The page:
four years ago the ST has garnered a (popular) reputation for being a right little rascal of a hot hatch, fizzing with energy and bristling with cheeky attitude. It's worth noting actually what an achievement this car is, what with Ford's fairly average track record with fast Fiestas: the last ST wasn't anything special against contemporary hot Clios, the fastest model of the Mk4/5 had 105hp (though was rather good) and before that you're back into cars like the XR2i. Yuck.
So while Ford has been producing some great handling cars for more than 20 years now, to have a genuinely great fast Fiesta came as something of a surprise in 2013. With the replacement imminent now seemed the right time to be reminded of how good this little car is, as well as what the new version needs to improve on.
Well it's still brilliant, put it that way. It's also still impossible to drive slowly. Partly this is to escape the ride - which is really quite tough at urban speeds - but also just because the ST is constantly goading you into thrashing the wheel nuts of it. The steering is super sharp, the car darting without delay to the next corner. That stiff suspension also means real agility at speed too, this Fiesta just incessantly eager to get down a road. Combine that with a gutsy little engine, powerful brakes and a slick gearbox and you're not far off hot hatch nirvana.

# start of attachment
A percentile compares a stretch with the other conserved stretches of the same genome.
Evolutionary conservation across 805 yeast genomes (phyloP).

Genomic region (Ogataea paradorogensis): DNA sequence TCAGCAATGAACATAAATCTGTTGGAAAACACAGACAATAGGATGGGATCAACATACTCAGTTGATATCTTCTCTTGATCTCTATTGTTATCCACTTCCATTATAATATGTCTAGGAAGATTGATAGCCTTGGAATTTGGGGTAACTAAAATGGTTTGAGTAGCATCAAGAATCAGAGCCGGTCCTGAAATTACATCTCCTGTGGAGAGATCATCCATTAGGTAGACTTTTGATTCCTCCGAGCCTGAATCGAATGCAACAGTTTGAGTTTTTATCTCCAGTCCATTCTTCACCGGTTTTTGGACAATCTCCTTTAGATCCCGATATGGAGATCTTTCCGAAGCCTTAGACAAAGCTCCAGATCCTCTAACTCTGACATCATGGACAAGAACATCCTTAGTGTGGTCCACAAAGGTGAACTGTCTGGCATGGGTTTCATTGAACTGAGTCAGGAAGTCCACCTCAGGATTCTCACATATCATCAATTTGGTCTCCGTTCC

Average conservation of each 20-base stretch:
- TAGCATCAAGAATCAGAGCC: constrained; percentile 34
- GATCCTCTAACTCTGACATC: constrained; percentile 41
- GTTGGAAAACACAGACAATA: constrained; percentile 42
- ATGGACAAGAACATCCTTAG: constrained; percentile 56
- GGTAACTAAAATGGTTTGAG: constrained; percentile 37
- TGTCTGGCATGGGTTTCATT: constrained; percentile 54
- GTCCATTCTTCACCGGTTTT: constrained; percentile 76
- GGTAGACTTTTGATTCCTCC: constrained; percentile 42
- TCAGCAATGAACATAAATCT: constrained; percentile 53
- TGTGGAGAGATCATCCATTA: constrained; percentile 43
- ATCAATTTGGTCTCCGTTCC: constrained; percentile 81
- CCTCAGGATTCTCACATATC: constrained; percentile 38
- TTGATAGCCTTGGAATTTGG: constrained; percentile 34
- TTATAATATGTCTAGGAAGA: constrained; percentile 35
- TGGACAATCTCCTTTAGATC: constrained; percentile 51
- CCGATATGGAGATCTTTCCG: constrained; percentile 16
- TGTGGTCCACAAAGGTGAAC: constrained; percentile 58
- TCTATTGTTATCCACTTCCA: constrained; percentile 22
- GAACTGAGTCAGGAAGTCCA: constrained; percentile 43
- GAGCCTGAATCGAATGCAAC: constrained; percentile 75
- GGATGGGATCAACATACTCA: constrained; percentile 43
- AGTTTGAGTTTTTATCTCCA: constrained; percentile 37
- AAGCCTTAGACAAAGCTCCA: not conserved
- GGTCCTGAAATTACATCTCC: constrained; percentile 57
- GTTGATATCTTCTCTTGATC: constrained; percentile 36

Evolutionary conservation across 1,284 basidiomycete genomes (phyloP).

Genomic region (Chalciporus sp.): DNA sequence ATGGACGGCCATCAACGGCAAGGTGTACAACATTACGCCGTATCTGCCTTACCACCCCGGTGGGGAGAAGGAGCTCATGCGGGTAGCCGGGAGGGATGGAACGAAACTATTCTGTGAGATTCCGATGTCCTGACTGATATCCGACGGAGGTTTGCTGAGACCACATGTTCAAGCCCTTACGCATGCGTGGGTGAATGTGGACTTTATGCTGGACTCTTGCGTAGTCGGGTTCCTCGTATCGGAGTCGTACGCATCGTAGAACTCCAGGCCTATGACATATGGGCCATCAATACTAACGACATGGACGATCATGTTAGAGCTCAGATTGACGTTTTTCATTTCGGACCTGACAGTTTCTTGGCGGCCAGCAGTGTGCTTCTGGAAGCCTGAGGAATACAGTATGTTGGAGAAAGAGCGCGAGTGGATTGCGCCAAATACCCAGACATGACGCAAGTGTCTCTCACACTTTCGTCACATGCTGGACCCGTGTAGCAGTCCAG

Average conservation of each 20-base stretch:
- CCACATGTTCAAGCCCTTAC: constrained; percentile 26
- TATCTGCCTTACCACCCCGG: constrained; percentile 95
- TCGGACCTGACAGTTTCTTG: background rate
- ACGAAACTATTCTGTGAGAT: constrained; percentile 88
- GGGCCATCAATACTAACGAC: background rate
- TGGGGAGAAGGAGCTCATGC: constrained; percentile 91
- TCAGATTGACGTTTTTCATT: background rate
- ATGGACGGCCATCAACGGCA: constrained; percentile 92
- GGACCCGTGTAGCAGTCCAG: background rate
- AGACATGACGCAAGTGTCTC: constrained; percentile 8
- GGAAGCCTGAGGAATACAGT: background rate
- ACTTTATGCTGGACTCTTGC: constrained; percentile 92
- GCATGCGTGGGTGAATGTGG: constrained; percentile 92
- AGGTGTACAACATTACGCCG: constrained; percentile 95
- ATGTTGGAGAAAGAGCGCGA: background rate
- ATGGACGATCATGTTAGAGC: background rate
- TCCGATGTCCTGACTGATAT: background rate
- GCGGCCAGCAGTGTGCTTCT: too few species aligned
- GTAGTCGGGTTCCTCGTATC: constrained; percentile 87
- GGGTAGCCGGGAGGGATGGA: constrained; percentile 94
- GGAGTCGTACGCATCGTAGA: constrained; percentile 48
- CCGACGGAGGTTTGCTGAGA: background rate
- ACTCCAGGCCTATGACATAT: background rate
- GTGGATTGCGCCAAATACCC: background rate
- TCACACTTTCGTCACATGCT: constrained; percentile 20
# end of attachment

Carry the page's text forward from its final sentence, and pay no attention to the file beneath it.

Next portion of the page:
The ST's silly side extends as far as you want it to as well, the chassis mobile and adjustable to your heart's content. It's responsive to a lift of the throttle, a dab of brakes, a slightly too big a dab of brakes... it's the traditional hot hatch sense of humour, modernised and re-energised with a safety net if you need it too.
It's not perfect though, and rivals introduced since 2013 have highlighted a few ST issues. Though more expensive, the 208 GTI by Peugeot Sport feels the more finely honed and faster hot hatch; its limited-slip diff and suspension tuning give it an additional layer of composure compared to the Ford. And while people will continue to belittle it, the Clio 220 Trophy has a fine chassis and a far nicer interior than the Fiesta.
Room for improvement
Now the new Fiesta ST, a three-cylinder Fiesta ST don't forget, isn't that far off. We know what it looks like and we also know that it has what seems to be a much more appealing interior. What else does it need to improve? A touch more compliance around town would be handy - though it shouldn't be at the expense of that feisty attitude - and it would be nice if the new 1.5-litre engine was a bit revvier than the current 1.6. While the latter engine sounds good and pulls hard, it doesn't have the energy at high revs that something like the Peugeot does.
The earliest cars are now less than £9,000, with this 17-plate ST3 at £16,390 with just 100 miles on it. What more do you need?! Due for replacement or not, three-door or five-door, the Fiesta ST is absolutely still one of the best. We await its successor very eagerly indeed.
FORD FIESTA ST-2 FIVE-DOOR
Engine: 1.6-litre 4-cyl turbo
Transmission: 6-speed manual, front-wheel drive
Power (hp): 182@5,700rpm (200hp w/overboost)
Torque (lb ft): 177@1,500-5000rpm (214lb ft w/overboost)
0-62mph: 6.9 sec
Top speed: 137mph
MPG: 47.9 (NEDC combined)
Price: £19,800 (As tested £20,425, comprised of £250 for Frozen White paint, £200 for rear parking sensors and £175 for 5-door ST Style Pack that includes wheels painted grey and brake calipers in red)